I listen to Dave Ramsey from time to time, mostly when I’m doing things around the house and need some background noise. I don’t listen for any specific advice per se. Rather, I like hearing about the stories of the people who call in. A few weeks ago I was listening to his radio show on YouTube when a caller, and Dave’s subsequent advice, caught my attention. Now don’t get me wrong, I think Dave gives great advice at times, especially when it comes to debt. But some of his recommendations are not all that applicable to those with high incomes, such as physicians.
Someone called in for advice on her situation. She had just graduated from residency and was about to start her new position as an attending physician. I was folding laundry at the time, so I wasn’t paying too much attention to the fine details of the caller. I remember her future household income would be $400,000 per year, and that her student loans were $500,000. She was also calling from somewhere in Florida, although I don’t recall the exact city. I also don’t remember her age. She did mention that she had a non-working spouse, but did not say anything about having kids or other dependents. And other than her student loans, she had no other debts or obligations.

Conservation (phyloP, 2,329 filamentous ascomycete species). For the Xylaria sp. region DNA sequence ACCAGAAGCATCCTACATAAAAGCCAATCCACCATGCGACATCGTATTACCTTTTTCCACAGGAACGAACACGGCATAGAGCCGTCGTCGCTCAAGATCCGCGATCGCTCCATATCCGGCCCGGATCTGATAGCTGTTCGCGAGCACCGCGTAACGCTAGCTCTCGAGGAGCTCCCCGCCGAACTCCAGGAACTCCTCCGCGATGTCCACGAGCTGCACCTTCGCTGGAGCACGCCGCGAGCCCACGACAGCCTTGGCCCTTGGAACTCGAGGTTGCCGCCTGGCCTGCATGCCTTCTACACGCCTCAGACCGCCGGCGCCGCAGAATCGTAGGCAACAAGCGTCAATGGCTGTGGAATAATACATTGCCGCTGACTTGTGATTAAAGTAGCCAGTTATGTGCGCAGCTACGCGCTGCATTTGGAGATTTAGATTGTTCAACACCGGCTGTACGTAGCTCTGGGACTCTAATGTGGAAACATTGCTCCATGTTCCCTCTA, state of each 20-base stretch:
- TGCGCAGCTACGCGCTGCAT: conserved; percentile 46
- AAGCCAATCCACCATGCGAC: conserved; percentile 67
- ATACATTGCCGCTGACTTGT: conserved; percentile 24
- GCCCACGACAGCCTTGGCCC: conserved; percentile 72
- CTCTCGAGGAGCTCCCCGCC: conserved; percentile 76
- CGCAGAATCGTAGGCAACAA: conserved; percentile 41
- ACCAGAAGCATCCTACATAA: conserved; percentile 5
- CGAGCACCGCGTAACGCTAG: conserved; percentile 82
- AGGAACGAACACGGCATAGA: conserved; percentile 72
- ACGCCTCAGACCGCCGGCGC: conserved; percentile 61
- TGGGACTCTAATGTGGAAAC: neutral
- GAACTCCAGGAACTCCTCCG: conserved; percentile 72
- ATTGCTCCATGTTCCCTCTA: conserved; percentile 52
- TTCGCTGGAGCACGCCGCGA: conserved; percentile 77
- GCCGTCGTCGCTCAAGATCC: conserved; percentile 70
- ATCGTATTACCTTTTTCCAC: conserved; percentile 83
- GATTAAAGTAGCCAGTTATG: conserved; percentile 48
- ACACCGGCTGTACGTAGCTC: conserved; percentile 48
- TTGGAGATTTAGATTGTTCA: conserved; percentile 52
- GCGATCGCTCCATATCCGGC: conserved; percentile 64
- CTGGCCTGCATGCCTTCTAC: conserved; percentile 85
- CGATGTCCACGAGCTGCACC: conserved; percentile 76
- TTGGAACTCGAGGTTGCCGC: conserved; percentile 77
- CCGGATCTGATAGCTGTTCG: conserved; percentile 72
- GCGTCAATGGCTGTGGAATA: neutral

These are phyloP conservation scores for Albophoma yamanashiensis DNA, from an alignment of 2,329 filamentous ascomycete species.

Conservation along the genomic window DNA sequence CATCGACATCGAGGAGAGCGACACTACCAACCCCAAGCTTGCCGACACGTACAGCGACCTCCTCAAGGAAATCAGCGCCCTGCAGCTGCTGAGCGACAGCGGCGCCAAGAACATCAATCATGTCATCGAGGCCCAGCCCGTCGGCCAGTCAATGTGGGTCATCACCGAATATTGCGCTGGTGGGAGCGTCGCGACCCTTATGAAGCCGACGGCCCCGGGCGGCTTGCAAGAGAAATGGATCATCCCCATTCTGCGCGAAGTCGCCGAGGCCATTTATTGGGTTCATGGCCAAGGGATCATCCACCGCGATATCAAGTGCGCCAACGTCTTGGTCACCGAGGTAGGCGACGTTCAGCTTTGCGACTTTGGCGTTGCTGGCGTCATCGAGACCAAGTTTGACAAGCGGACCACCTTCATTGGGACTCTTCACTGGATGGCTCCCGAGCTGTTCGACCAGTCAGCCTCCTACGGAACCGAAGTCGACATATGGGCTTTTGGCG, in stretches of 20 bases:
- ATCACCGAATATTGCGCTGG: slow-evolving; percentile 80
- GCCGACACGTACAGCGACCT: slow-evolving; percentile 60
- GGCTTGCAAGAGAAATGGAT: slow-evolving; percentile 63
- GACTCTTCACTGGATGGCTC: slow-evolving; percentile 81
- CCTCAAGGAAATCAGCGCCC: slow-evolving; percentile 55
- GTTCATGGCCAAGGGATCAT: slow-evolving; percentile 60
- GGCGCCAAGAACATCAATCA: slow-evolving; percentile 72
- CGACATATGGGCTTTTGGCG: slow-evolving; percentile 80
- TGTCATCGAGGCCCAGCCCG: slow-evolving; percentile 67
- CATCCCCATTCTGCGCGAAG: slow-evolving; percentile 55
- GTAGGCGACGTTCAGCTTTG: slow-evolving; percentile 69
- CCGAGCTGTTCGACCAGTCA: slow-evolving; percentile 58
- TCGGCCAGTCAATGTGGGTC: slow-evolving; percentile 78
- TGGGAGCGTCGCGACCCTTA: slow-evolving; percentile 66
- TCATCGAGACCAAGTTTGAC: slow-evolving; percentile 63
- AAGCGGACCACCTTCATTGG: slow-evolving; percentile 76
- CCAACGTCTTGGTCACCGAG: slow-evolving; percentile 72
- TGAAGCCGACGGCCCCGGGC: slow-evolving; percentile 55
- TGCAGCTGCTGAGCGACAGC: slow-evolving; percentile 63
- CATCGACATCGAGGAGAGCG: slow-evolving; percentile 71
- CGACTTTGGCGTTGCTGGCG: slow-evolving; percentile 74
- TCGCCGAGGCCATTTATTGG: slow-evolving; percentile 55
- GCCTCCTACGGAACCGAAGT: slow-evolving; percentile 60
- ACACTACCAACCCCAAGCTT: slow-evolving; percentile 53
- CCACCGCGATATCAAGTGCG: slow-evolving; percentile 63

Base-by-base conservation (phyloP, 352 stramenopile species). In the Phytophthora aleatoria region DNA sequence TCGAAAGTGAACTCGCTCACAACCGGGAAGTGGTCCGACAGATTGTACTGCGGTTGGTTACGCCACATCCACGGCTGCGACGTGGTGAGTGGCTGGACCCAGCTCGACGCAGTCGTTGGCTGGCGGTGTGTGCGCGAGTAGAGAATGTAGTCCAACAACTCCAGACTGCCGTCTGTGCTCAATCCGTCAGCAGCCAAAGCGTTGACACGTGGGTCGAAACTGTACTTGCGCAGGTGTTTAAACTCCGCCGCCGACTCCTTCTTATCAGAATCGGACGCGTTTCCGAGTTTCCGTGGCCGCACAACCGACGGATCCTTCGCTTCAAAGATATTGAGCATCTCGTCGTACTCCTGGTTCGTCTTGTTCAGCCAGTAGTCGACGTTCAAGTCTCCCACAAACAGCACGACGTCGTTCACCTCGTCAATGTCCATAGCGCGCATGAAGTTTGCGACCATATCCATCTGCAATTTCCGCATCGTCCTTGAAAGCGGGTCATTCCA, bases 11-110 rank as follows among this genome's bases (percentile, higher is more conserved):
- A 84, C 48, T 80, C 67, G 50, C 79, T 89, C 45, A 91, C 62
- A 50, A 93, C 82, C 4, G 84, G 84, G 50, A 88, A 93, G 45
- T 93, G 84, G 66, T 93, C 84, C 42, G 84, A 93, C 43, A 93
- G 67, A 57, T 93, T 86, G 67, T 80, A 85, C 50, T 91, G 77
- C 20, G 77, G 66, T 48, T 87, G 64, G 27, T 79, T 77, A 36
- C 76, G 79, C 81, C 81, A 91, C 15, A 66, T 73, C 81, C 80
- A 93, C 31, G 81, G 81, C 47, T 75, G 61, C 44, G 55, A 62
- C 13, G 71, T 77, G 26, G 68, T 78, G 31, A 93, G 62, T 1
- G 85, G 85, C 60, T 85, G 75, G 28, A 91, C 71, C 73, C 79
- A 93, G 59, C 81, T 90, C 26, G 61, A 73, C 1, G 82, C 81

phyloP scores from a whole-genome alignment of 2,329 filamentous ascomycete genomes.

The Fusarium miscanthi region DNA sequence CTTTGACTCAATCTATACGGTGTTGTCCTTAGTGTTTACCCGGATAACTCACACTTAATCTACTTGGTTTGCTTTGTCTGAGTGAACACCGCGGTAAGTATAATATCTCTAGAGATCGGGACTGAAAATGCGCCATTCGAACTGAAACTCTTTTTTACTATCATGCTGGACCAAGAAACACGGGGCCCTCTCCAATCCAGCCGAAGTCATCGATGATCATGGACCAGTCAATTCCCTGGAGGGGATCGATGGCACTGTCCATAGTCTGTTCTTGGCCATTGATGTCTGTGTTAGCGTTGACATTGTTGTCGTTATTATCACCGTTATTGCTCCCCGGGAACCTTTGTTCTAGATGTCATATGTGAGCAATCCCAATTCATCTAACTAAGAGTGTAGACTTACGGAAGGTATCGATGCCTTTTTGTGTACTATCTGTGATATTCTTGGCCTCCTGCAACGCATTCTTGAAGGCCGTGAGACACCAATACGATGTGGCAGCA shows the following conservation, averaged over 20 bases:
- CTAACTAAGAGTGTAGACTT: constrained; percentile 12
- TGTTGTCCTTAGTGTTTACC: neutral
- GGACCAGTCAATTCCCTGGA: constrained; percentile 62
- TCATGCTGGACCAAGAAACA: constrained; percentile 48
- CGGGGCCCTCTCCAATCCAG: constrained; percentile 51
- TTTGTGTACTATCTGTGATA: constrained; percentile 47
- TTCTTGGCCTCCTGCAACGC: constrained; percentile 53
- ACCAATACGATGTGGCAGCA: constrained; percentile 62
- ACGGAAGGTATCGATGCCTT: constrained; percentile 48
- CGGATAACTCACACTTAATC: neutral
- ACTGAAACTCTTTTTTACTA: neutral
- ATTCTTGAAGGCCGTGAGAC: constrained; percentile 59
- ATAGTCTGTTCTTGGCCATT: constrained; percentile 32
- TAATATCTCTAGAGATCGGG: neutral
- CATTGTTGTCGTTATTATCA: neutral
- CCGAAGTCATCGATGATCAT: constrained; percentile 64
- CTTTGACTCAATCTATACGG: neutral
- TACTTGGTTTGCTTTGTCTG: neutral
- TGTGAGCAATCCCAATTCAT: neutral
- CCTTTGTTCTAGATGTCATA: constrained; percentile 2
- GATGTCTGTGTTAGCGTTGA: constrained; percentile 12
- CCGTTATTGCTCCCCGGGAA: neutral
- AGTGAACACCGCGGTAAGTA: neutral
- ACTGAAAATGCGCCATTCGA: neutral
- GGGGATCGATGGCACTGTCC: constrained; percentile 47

Her question for Dave was whether she should contribute to her retirement accounts while paying off her debt. Not surprisingly, Dave said no and that she should instead focus on paying of her debt as fast as possible. He did acknowledge that she would pay more in taxes, but that it was worth taking the tax hit in order to have more money left over to throw at her debt.
Good or Bad Advice From Dave?
When I heard Dave’s advice, I did a bit of a double take. While I’m not his biggest fan, I think that he does a good job of motivating people to get out of debt. But sometimes he can be a bit too rigid when it comes to the application of his Baby Steps.
But was this really bad advice? I decided to take a closer, mathematical look.
I wanted to compare the scenario in which the caller follows Dave’s advice (Caller A) to one where she contributes to her retirement accounts while paying off the debt (Caller B). In order to make this comparison, we’ll have to make some assumptions:
- Filing status: married filing jointly, non-working spouse
- No children or other dependents
- Takes the standard deduction for tax purposes
- Lives somewhere in Florida: I arbitrarily chose Miami
- Retirement savings:
- Caller A: $0 initially, then $29,500 ($18,500 401k plus $11,000 backdoor and spousal Roth’s) when loan paid in full
- Caller B: $29,500 from the start
- Annual expenses: $55,000
- The Bureau of Labor Statistics found that the average expenditure per consumer unit for 2016 was $57,311